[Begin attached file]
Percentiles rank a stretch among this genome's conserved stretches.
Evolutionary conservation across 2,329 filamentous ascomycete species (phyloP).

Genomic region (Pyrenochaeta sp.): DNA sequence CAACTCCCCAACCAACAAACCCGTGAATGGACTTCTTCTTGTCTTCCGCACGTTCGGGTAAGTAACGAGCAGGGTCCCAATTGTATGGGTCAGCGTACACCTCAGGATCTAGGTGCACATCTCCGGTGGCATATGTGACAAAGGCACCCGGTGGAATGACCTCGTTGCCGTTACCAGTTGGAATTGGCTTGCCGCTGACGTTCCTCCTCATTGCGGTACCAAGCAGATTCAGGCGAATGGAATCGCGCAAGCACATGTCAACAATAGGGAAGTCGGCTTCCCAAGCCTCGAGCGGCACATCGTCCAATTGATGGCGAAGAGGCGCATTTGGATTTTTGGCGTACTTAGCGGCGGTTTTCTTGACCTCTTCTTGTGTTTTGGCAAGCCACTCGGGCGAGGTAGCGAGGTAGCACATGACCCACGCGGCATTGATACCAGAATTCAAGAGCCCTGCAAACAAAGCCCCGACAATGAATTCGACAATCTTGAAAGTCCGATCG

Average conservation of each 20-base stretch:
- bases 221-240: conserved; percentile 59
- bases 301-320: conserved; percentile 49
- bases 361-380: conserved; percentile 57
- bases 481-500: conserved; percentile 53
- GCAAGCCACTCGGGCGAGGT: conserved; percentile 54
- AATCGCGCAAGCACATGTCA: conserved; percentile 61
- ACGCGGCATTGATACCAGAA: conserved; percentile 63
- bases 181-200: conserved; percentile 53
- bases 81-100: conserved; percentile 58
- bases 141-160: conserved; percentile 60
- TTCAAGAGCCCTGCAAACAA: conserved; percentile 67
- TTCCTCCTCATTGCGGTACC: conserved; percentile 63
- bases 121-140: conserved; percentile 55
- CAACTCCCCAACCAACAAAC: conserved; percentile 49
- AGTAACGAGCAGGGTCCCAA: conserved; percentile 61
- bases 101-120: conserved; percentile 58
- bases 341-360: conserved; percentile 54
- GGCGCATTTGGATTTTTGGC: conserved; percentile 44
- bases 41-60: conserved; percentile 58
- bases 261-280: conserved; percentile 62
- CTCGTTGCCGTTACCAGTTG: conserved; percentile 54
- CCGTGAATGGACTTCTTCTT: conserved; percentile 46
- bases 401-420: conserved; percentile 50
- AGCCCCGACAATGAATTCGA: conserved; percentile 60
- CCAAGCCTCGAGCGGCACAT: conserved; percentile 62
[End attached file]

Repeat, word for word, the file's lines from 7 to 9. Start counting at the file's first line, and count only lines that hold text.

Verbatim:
- bases 361-380: conserved; percentile 57
- bases 481-500: conserved; percentile 53
- GCAAGCCACTCGGGCGAGGT: conserved; percentile 54